10 Useful Ruby Gems
I like stuff that makes my life easier. In the Ruby world, there are gems that I’ll use time and time again. In this post I will list 10 gems that I find useful.
This is an authentication solution that works right out of the box. It includes user sign up, login, and password retrieval. Aside from the standard authentication features, it also includes Omniauth support and other features.
This gem adds the SASS version of Bootstrap to your asset pipeline. The reason this is so useful is because a lot of time is saved by not having to download and install the bootstrap assets yourself. They also allow you to leverage the convenient SASS variables.
This gem provides an easy to use API for managing file and image uploads. I choose carrierwave above other file upload gems because I have found it easier to integrate with third party image hosting services such as Cloudinary. It has also been easier to integrate with Amazon S3 from my experience.
The object oriented approach that this gem takes towards JSON API design has been much easier to work with than some of the other gems I’ve used. The syntax is much more readable and user friendly. The difference between this and other JSON gems is that I can tell exactly what’s going on without having to reference the documentation.
This gem has saved me a tremendous amount of time by providing a prebuilt admin CRUD interface that you can hook into any of your models. It also features CSV downloads of database tables by default. It works with devise and generates an admin user model for you as well.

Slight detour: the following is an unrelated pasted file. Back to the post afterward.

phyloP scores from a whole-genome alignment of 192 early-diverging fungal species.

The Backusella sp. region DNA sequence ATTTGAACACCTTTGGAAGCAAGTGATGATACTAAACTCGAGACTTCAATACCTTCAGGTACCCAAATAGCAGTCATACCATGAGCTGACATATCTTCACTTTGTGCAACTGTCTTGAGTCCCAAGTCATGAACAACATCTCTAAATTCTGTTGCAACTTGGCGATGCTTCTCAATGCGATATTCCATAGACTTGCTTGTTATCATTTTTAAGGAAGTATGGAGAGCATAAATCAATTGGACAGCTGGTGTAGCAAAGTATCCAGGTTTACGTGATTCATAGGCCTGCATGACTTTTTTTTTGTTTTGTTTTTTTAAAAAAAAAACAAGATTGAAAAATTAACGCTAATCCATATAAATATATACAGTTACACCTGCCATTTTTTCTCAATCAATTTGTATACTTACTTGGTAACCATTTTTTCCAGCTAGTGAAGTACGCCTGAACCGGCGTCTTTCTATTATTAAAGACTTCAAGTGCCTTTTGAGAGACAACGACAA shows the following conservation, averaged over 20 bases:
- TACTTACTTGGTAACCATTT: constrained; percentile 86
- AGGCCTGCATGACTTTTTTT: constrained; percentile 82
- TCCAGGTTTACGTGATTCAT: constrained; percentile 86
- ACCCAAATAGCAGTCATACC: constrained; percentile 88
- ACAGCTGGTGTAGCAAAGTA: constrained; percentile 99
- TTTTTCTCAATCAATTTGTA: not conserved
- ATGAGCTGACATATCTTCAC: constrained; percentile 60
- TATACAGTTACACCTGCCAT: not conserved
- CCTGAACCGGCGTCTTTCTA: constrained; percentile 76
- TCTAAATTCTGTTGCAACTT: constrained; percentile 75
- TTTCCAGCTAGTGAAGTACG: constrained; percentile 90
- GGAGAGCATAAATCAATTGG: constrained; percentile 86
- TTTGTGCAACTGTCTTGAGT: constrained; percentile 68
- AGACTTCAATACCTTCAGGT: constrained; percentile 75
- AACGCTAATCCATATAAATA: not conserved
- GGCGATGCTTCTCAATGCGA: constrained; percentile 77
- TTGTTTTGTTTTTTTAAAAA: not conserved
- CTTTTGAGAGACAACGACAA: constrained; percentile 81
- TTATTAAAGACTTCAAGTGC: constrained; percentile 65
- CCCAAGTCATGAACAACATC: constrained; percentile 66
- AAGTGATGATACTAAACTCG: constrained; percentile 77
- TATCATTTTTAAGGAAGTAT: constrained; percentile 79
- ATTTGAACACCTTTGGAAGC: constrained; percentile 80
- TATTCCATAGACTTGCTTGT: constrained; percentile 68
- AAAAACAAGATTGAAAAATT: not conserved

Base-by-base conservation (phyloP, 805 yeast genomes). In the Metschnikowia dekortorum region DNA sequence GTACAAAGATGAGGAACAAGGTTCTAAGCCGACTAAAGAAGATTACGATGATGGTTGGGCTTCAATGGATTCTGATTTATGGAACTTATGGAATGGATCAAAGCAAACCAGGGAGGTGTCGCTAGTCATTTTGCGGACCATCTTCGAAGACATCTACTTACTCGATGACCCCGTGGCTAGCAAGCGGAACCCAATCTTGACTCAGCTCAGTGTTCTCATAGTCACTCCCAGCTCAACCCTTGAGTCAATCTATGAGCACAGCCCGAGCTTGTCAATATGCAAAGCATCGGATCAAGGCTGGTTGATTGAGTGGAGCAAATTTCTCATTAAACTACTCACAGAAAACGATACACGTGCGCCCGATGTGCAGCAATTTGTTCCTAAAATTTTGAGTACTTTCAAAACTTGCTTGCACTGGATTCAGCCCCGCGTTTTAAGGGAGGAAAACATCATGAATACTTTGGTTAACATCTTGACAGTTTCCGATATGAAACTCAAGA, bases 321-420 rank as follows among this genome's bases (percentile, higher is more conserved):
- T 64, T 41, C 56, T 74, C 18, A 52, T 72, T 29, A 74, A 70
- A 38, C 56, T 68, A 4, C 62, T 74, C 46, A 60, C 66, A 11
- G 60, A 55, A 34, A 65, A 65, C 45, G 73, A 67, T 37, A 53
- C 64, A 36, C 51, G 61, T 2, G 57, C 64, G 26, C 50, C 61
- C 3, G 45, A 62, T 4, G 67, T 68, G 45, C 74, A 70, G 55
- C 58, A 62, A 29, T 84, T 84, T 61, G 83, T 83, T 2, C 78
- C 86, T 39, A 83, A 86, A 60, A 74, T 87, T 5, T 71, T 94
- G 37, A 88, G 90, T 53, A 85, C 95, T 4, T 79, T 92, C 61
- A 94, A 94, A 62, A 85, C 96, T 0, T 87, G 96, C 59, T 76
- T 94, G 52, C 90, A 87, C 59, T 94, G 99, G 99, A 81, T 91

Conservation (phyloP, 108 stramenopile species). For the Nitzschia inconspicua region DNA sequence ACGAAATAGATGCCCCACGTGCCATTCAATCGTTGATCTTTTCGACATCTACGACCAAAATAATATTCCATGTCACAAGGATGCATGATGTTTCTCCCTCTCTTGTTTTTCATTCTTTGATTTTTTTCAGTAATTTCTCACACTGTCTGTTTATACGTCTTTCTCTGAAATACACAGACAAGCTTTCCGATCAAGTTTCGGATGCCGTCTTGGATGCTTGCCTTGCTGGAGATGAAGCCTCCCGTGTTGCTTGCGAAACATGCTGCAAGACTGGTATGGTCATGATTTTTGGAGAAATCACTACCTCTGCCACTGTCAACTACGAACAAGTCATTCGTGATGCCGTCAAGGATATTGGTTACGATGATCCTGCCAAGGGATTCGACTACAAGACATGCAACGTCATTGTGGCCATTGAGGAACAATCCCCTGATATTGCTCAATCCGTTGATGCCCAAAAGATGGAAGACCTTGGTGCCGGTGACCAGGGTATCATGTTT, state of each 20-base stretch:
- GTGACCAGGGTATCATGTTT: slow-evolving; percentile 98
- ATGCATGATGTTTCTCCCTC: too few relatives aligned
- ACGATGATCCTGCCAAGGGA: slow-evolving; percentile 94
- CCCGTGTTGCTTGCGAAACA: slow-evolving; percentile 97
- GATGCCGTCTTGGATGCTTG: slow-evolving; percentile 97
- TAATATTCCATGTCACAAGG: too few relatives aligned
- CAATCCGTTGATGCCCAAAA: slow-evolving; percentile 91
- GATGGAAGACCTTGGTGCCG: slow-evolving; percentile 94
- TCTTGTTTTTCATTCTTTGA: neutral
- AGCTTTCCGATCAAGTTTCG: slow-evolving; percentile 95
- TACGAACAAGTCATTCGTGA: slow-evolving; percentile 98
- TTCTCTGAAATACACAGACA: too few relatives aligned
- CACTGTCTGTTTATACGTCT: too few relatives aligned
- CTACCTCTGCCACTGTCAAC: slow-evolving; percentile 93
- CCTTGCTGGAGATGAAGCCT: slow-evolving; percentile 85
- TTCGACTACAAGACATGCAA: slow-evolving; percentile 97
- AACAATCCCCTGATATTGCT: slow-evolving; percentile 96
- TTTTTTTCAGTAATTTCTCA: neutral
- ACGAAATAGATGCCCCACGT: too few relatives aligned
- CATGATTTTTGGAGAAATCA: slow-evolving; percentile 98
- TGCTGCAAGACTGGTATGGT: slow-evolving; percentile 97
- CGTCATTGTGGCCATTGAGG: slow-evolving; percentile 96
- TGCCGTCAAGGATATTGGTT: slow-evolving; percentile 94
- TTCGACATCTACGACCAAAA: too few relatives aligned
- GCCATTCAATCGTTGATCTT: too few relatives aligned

It is best practice to store secret information like API keys and such in environment variables instead of checking them into your Git repository. Figaro provides a way for you to conveniently store all of that information in a yaml file. It even has a command to push your configuration to Heroku.
Pry is a debugging tool that allows you to set breakpoints in your Ruby code and “stop time” for you to inspect stuff. Pry-rails is pry plus the added benefit of improved formatting in the rails console.
It is best practice to put image processing, emailing, and other long running processes in background jobs. Delayed Job is the simplest one to get started with, and for that main reason I choose Delayed Job.
This gem provides a way for you to automatically reload your browser every time you change a view or any other file you specify in your Guardfile. This may not seem like a huge deal, but not having to refresh the browser every time you want to see your view changes adds up.
And finally there is Puma, a faster, production ready web server. Its simple to get this one set up. All you pretty much have to do is add it to your Gemfile and run bundle. I’ve made the mistake of using WEBrick in production on a highly trafficked microsite, something I never want to go through again.
Well there it is. 10 useful Ruby gems. Hopefully this will provide some ideas to consider on your next Rails project.